And except for Hideo Kojima, who made it clear he doesn’t want to make this kind of game, does anyone else share my experience? Or do you completely disagree and want to shed some light on what fuels the battle royale addiction?

Welcome Back, Pilot

I have a strange relationship with battle-royale games. I love the concept of them and enjoy playing but once I’ve won a round I lose interest really quickly. In some part of my brain I see it as the point at which I ‘complete’ the game and lose the desire to go back for more.

It might be because I was brought up on releases in the 80s and 90s where once you finished the game’s objective that was it. No online component, no DLC, no expansion packs, no nothing. What you bought is what you got.

So what’s the endgame now? You win a round and then win some more I suppose. Grind for some cosmetic stuff (or pay for it if the mood takes you) and that’s it. I don’t entirely get it but millions of people do and that’s actually a very good thing. It means they play the games, pay the money and support developers and other staff across the industry. Cool.

Needless to say I jumped into Apex Legends when it launched the other week and soon added a victory there to my PUBG, Fortnite and Blackout wins. As before, the desire to play it slowly left me but this time something was different. This time I had been inspired to play Titanfall 2 again.

Why? Because when Respawn Entertainment developed Apex Legends they not only set it inside the Titanfall universe but used a very similar game engine. Movement is slow fluid, the shooting is spot on and the design impeccable, as the rave reviews for the Ping system will attest.

Jumping back into Titanfall 2 has been a brilliant decision. I’d forgotten just how good it was. Apex Legends doesn’t have the double-jump, wall-running or giant mechs and I can see why. They wouldn’t work in that environment. In Titanfall 2 however, they’re amazing. Grappling up to a wall, dashing along it, jumping to another, shooting, sliding off and into your Titan is a fantastic feeling.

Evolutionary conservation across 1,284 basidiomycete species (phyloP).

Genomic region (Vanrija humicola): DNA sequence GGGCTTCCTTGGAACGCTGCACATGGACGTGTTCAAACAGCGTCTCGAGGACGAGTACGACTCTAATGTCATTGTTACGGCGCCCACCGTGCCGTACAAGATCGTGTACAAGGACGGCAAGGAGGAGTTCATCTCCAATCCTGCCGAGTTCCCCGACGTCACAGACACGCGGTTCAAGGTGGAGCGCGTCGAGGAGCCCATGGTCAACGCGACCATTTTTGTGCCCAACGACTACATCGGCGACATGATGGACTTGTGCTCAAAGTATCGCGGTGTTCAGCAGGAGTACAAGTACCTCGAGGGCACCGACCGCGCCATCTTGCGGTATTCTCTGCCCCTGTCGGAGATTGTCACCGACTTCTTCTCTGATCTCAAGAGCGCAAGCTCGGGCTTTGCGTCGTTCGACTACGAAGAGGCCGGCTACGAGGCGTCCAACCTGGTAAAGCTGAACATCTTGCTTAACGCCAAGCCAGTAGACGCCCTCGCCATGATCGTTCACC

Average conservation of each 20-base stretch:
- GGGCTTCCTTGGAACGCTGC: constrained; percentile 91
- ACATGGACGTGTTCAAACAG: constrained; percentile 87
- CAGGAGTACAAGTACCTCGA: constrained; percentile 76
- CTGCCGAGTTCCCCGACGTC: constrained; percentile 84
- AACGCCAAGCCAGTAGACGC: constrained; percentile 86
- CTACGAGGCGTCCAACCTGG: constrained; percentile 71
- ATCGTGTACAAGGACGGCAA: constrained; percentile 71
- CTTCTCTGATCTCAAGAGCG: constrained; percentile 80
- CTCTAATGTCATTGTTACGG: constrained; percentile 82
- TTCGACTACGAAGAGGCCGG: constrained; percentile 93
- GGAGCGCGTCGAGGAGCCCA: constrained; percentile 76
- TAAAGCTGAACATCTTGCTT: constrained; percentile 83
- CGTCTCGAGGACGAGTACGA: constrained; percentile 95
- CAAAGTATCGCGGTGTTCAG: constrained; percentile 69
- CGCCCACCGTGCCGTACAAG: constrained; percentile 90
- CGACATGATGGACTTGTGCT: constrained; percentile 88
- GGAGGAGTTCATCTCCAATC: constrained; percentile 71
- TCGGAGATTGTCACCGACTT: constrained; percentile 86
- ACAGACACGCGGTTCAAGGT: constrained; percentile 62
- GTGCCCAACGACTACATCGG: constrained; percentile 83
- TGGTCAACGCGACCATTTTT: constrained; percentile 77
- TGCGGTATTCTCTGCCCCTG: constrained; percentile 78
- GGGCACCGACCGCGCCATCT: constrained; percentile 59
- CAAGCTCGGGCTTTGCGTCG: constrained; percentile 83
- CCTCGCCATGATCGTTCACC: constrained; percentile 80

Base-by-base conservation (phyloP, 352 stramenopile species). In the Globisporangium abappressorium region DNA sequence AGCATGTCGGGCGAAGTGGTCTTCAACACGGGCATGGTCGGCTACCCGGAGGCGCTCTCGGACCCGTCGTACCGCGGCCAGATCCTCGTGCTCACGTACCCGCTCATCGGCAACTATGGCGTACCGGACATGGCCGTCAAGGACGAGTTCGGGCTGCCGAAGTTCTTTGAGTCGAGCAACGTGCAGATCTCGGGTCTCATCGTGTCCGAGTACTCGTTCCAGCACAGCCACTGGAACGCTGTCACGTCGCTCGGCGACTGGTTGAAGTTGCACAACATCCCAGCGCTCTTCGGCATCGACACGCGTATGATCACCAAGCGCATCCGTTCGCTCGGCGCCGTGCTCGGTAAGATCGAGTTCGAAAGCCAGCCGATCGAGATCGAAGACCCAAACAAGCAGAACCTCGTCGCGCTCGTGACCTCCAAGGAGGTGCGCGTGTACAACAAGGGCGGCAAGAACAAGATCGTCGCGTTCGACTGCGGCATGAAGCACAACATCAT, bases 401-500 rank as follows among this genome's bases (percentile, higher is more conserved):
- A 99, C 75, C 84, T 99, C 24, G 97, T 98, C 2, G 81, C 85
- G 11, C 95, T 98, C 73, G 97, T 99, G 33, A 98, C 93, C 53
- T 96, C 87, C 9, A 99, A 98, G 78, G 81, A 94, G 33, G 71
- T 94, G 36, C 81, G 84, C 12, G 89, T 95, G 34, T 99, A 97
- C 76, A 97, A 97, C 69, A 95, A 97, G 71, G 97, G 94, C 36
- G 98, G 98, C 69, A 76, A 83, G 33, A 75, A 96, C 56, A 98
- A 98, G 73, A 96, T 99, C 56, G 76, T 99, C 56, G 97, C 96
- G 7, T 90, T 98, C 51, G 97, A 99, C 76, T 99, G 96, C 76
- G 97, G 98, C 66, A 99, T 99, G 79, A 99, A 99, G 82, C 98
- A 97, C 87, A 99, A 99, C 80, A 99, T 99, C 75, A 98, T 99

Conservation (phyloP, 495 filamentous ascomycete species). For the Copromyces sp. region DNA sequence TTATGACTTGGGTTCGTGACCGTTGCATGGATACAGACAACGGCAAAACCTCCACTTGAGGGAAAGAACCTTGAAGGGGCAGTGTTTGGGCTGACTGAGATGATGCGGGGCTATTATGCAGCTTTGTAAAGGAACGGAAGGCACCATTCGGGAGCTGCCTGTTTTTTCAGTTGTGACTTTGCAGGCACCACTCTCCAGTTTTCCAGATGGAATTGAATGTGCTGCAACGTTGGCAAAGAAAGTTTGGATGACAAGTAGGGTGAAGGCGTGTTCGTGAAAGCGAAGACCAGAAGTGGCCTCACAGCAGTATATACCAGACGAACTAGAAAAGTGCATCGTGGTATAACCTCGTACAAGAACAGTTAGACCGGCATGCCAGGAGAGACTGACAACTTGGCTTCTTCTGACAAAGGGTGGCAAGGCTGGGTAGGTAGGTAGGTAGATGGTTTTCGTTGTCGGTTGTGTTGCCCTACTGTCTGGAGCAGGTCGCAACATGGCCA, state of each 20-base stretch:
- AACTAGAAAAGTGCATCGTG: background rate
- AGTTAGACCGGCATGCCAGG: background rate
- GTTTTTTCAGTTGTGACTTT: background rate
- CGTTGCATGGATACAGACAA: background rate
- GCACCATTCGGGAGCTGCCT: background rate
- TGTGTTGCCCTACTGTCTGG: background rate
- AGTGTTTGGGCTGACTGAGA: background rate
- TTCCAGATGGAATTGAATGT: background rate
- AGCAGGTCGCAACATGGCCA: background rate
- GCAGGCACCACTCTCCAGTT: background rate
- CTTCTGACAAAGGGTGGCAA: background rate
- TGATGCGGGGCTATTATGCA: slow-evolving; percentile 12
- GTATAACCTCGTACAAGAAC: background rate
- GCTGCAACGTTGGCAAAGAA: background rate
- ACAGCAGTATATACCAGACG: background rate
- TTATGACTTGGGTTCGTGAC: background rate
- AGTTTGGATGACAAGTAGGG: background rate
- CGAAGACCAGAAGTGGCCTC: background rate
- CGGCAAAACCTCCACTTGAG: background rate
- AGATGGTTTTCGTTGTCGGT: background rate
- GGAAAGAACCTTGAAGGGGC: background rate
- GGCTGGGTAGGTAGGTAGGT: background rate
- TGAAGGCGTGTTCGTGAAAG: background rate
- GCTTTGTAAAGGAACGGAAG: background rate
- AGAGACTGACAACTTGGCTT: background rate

The single-player campaign is a masterclass in design too. The way each level is structured is reminiscent of the best design Nintendo have used with Mario: start with a game mechanic, show player how to use it, make it progressively more complicated, end simply. In Titanfall those mechanics are everything from grappling, to wall running, to messing with time to just blowing stuff up with a huge Titan. It’s inspired.

The multiplayer is superb too with multiple game types. My favourites are Attrition and Frontier Defence. The first is effectively a standard deathmatch and you start off just trying to take down other pilots. Simply bunny-hopping around won’t help you here, you’ve got to be alert to walls, grapples, zip lines and all sorts. There are also AI ground troops running around the battlefield too. Then as the round progresses, Titans start dropping in and you’ve got massive mechs to deal with also. That these machines can operate independently of the player means that you could have both Titan and pilot trying to kill you at the same time. By the end of each round it’s absolute chaos.

Frontier Defence is horde mode by any other name and you team up with three others to face five waves of soldiers, robots and titans. It’s harder than it sounds but the five rounds are a perfect length, the two guys commentating are spot on and the level progression (player, titan and difficulty) is perfectly balanced.

Multiplayer servers are pretty slim in terms of player numbers and I’ve seen them as low as 1,500 recently but also as high as 20,000 on Xbox in the last week or so. It’s the nature of a game that never got the mainstream traction it deserved in an already crowded market.

I hope the success of Apex Legends continues for Respawn and allows them to build more in the Titanfall universe. Whether it’s a third game in the series, expanding the Apex Legends world to include mechs or something else I know it’ll be superb and worth a lot of play time.